Just a lunchtime specialty, Toups’ Burger is for the meat-serious. It’s a mixture of pork and beef, and I suspect they might’ve formed the beef patty around the pork to give it a play on texture and flavor throughout. Pickles are very thin summer squash, delicate and slightly spicy. They could’ve been a bit hotter to balance all the other things going on here, including thick-cut bacon and a good herbed aioli, which gave it a nice flavor, but also some extra fat that didn’t have that acid balance. Final conclusion: delicious, but also a wallop of a gut punch.
5. The #4 (meat, cheddar, hickory smoked sauce, onion)
If you’ve ever wanted to play the video game version of the tailgating game Bags, Bud’s has you covered. Liz and I played an exciting round of this game as we waited at Bud’s, which has an interior that seems like it was designed by someone lovingly picking random items out of a hat. Another entry in the legend category, this broiled burger joint has been around since 1952 (and has only had two owners, the current one having worked at the restaurant since 1962 before purchasing it in the '90s).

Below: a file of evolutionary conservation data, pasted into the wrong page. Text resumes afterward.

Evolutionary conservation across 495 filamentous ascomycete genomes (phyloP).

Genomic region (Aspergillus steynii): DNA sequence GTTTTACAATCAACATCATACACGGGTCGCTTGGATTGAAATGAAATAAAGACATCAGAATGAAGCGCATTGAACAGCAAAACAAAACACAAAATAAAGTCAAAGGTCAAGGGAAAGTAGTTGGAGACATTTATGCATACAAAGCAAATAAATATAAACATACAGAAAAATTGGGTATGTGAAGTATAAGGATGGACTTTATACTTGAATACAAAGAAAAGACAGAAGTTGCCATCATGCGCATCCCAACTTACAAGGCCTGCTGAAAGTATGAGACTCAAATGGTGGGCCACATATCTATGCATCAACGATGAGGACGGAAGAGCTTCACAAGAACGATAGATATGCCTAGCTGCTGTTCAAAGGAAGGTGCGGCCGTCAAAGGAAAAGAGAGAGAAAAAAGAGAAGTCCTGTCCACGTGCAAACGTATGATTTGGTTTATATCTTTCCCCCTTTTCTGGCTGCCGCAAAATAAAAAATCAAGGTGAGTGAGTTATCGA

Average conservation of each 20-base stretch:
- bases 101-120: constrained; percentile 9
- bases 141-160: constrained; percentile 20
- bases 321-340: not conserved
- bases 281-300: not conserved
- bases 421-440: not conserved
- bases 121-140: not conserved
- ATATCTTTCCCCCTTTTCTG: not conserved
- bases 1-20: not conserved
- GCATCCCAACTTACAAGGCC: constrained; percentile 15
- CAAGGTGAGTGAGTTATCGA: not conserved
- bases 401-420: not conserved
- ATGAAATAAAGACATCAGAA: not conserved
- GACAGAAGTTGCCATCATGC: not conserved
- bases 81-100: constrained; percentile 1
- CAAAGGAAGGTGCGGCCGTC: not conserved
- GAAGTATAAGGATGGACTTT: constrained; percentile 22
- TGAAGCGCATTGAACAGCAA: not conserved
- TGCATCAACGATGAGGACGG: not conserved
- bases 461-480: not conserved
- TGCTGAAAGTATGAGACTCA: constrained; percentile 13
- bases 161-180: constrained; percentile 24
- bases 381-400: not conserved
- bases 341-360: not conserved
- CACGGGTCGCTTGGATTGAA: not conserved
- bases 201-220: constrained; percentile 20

Though Bud’s abides by some of the New Orleans-style traditions (cold shredded cheese, for example), it has its own distinct style thanks to the “hickory smoked sauce.” And though it usually goes against my rules to have a burger with a non-conventional sauce, Liz argued that this was what makes Bud’s stand out. And dammit, she was right. The subtle smokiness of the sauce blends well with the thin, salty patty, sharp cheddar, and raw onions, which work even better than grilled because of their weight counteracting the sauce. The bun was perfectly griddled -- it stood up to all the sauce, and didn’t blink. A great, unique burger. Oh, and I lost pretty bad at that stupid Bags game.
4. The Atomic Burger
On a totally boring strip filled with big box stores just outside the city sits Atomic Burger. It shouldn’t be as good as it is. It probably doesn’t need to be. And yet it is. Start with a great squishy bun with a leak-proof griddle. Add in thin, salty, cheesy patties, and raw onions that are almost razor-thin, plus pickles for acid, and you get a fast burger that would give any top-level In-N-Out a run for its money. Don’t tell anyone in California I said that.
3. The LPG Cheeseburger
I didn’t really want to get a burger, truth be told. Justin Devillier’s lauded Southern spot was one of the last stops on my New Orleans burger tour, and the menu just looked too good to settle for a burger. But I am a professional, so I ordered the damn burger (and maybe some blue crab beignets on the side).